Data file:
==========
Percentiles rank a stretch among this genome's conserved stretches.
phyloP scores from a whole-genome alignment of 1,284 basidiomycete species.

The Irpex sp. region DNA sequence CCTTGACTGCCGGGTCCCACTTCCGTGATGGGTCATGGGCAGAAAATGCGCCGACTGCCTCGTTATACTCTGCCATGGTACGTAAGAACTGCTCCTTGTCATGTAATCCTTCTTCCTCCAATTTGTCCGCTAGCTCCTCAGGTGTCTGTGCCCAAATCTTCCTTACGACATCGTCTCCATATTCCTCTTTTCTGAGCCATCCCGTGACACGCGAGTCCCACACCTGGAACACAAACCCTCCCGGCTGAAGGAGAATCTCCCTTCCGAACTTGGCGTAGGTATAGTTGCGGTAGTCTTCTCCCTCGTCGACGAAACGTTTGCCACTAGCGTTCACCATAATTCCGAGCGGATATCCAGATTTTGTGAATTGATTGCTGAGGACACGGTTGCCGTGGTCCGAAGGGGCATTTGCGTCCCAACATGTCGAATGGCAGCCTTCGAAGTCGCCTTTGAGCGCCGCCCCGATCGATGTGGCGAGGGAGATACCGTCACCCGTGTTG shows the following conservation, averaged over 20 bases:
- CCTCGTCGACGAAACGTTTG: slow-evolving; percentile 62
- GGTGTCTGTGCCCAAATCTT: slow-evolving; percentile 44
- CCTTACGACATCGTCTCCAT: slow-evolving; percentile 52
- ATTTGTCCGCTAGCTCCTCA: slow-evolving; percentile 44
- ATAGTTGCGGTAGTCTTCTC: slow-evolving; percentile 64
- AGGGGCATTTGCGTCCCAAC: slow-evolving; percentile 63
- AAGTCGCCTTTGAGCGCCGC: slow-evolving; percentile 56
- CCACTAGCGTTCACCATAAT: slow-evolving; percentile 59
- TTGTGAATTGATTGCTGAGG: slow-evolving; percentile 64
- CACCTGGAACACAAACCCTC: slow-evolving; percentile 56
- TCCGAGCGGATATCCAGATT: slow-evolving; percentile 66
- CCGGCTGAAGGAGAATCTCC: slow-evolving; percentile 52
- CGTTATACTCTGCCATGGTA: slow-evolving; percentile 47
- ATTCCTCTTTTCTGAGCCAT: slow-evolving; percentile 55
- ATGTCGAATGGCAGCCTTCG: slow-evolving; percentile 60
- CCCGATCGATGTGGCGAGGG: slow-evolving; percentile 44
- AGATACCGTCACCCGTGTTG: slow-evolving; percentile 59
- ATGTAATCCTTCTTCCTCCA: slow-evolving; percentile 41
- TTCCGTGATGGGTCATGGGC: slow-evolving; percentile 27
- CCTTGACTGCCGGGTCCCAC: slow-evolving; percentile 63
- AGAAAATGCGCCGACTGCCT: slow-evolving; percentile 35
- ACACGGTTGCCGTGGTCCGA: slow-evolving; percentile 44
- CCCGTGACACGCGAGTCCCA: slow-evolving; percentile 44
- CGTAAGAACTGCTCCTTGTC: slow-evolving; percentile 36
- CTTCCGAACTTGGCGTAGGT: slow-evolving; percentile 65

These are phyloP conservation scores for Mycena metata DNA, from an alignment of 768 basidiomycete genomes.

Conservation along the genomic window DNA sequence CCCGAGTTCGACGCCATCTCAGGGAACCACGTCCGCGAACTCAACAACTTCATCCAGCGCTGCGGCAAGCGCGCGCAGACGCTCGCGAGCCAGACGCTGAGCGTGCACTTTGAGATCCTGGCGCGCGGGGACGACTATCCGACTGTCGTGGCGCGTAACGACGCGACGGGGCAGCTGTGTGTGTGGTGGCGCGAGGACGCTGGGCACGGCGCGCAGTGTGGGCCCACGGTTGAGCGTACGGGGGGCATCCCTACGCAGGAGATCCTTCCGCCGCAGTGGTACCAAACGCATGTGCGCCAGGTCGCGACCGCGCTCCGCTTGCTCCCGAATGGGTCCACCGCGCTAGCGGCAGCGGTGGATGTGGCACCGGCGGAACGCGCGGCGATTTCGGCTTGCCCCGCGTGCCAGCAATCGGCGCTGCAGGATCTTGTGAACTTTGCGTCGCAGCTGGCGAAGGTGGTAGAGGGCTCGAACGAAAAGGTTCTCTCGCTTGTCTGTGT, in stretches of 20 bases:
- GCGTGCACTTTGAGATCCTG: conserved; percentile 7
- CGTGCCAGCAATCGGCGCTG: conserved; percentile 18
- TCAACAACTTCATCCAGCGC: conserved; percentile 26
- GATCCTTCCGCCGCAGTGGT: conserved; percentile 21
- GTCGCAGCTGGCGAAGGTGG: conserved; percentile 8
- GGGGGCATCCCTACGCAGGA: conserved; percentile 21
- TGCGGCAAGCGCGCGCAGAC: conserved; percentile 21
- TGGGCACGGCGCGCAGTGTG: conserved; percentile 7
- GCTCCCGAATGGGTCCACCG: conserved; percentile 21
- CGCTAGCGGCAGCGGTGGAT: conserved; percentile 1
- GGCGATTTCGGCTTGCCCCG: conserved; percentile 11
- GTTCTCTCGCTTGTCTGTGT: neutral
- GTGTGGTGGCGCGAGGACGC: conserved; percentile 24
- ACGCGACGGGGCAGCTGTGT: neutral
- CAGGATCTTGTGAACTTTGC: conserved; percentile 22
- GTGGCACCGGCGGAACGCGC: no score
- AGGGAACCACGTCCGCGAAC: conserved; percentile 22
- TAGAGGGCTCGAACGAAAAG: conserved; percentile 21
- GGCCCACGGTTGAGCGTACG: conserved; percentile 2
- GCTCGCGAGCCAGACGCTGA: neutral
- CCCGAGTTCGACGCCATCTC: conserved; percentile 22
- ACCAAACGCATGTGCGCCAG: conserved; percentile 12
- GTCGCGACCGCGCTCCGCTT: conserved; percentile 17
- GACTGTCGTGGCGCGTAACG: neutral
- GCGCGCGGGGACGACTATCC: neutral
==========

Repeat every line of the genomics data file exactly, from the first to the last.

Percentiles rank a stretch among this genome's conserved stretches.
phyloP scores from a whole-genome alignment of 1,284 basidiomycete species.

The Irpex sp. region DNA sequence CCTTGACTGCCGGGTCCCACTTCCGTGATGGGTCATGGGCAGAAAATGCGCCGACTGCCTCGTTATACTCTGCCATGGTACGTAAGAACTGCTCCTTGTCATGTAATCCTTCTTCCTCCAATTTGTCCGCTAGCTCCTCAGGTGTCTGTGCCCAAATCTTCCTTACGACATCGTCTCCATATTCCTCTTTTCTGAGCCATCCCGTGACACGCGAGTCCCACACCTGGAACACAAACCCTCCCGGCTGAAGGAGAATCTCCCTTCCGAACTTGGCGTAGGTATAGTTGCGGTAGTCTTCTCCCTCGTCGACGAAACGTTTGCCACTAGCGTTCACCATAATTCCGAGCGGATATCCAGATTTTGTGAATTGATTGCTGAGGACACGGTTGCCGTGGTCCGAAGGGGCATTTGCGTCCCAACATGTCGAATGGCAGCCTTCGAAGTCGCCTTTGAGCGCCGCCCCGATCGATGTGGCGAGGGAGATACCGTCACCCGTGTTG shows the following conservation, averaged over 20 bases:
- CCTCGTCGACGAAACGTTTG: slow-evolving; percentile 62
- GGTGTCTGTGCCCAAATCTT: slow-evolving; percentile 44
- CCTTACGACATCGTCTCCAT: slow-evolving; percentile 52
- ATTTGTCCGCTAGCTCCTCA: slow-evolving; percentile 44
- ATAGTTGCGGTAGTCTTCTC: slow-evolving; percentile 64
- AGGGGCATTTGCGTCCCAAC: slow-evolving; percentile 63
- AAGTCGCCTTTGAGCGCCGC: slow-evolving; percentile 56
- CCACTAGCGTTCACCATAAT: slow-evolving; percentile 59
- TTGTGAATTGATTGCTGAGG: slow-evolving; percentile 64
- CACCTGGAACACAAACCCTC: slow-evolving; percentile 56
- TCCGAGCGGATATCCAGATT: slow-evolving; percentile 66
- CCGGCTGAAGGAGAATCTCC: slow-evolving; percentile 52
- CGTTATACTCTGCCATGGTA: slow-evolving; percentile 47
- ATTCCTCTTTTCTGAGCCAT: slow-evolving; percentile 55
- ATGTCGAATGGCAGCCTTCG: slow-evolving; percentile 60
- CCCGATCGATGTGGCGAGGG: slow-evolving; percentile 44
- AGATACCGTCACCCGTGTTG: slow-evolving; percentile 59
- ATGTAATCCTTCTTCCTCCA: slow-evolving; percentile 41
- TTCCGTGATGGGTCATGGGC: slow-evolving; percentile 27
- CCTTGACTGCCGGGTCCCAC: slow-evolving; percentile 63
- AGAAAATGCGCCGACTGCCT: slow-evolving; percentile 35
- ACACGGTTGCCGTGGTCCGA: slow-evolving; percentile 44
- CCCGTGACACGCGAGTCCCA: slow-evolving; percentile 44
- CGTAAGAACTGCTCCTTGTC: slow-evolving; percentile 36
- CTTCCGAACTTGGCGTAGGT: slow-evolving; percentile 65

These are phyloP conservation scores for Mycena metata DNA, from an alignment of 768 basidiomycete genomes.

Conservation along the genomic window DNA sequence CCCGAGTTCGACGCCATCTCAGGGAACCACGTCCGCGAACTCAACAACTTCATCCAGCGCTGCGGCAAGCGCGCGCAGACGCTCGCGAGCCAGACGCTGAGCGTGCACTTTGAGATCCTGGCGCGCGGGGACGACTATCCGACTGTCGTGGCGCGTAACGACGCGACGGGGCAGCTGTGTGTGTGGTGGCGCGAGGACGCTGGGCACGGCGCGCAGTGTGGGCCCACGGTTGAGCGTACGGGGGGCATCCCTACGCAGGAGATCCTTCCGCCGCAGTGGTACCAAACGCATGTGCGCCAGGTCGCGACCGCGCTCCGCTTGCTCCCGAATGGGTCCACCGCGCTAGCGGCAGCGGTGGATGTGGCACCGGCGGAACGCGCGGCGATTTCGGCTTGCCCCGCGTGCCAGCAATCGGCGCTGCAGGATCTTGTGAACTTTGCGTCGCAGCTGGCGAAGGTGGTAGAGGGCTCGAACGAAAAGGTTCTCTCGCTTGTCTGTGT, in stretches of 20 bases:
- GCGTGCACTTTGAGATCCTG: conserved; percentile 7
- CGTGCCAGCAATCGGCGCTG: conserved; percentile 18
- TCAACAACTTCATCCAGCGC: conserved; percentile 26
- GATCCTTCCGCCGCAGTGGT: conserved; percentile 21
- GTCGCAGCTGGCGAAGGTGG: conserved; percentile 8
- GGGGGCATCCCTACGCAGGA: conserved; percentile 21
- TGCGGCAAGCGCGCGCAGAC: conserved; percentile 21
- TGGGCACGGCGCGCAGTGTG: conserved; percentile 7
- GCTCCCGAATGGGTCCACCG: conserved; percentile 21
- CGCTAGCGGCAGCGGTGGAT: conserved; percentile 1
- GGCGATTTCGGCTTGCCCCG: conserved; percentile 11
- GTTCTCTCGCTTGTCTGTGT: neutral
- GTGTGGTGGCGCGAGGACGC: conserved; percentile 24
- ACGCGACGGGGCAGCTGTGT: neutral
- CAGGATCTTGTGAACTTTGC: conserved; percentile 22
- GTGGCACCGGCGGAACGCGC: no score
- AGGGAACCACGTCCGCGAAC: conserved; percentile 22
- TAGAGGGCTCGAACGAAAAG: conserved; percentile 21
- GGCCCACGGTTGAGCGTACG: conserved; percentile 2
- GCTCGCGAGCCAGACGCTGA: neutral
- CCCGAGTTCGACGCCATCTC: conserved; percentile 22
- ACCAAACGCATGTGCGCCAG: conserved; percentile 12
- GTCGCGACCGCGCTCCGCTT: conserved; percentile 17
- GACTGTCGTGGCGCGTAACG: neutral
- GCGCGCGGGGACGACTATCC: neutral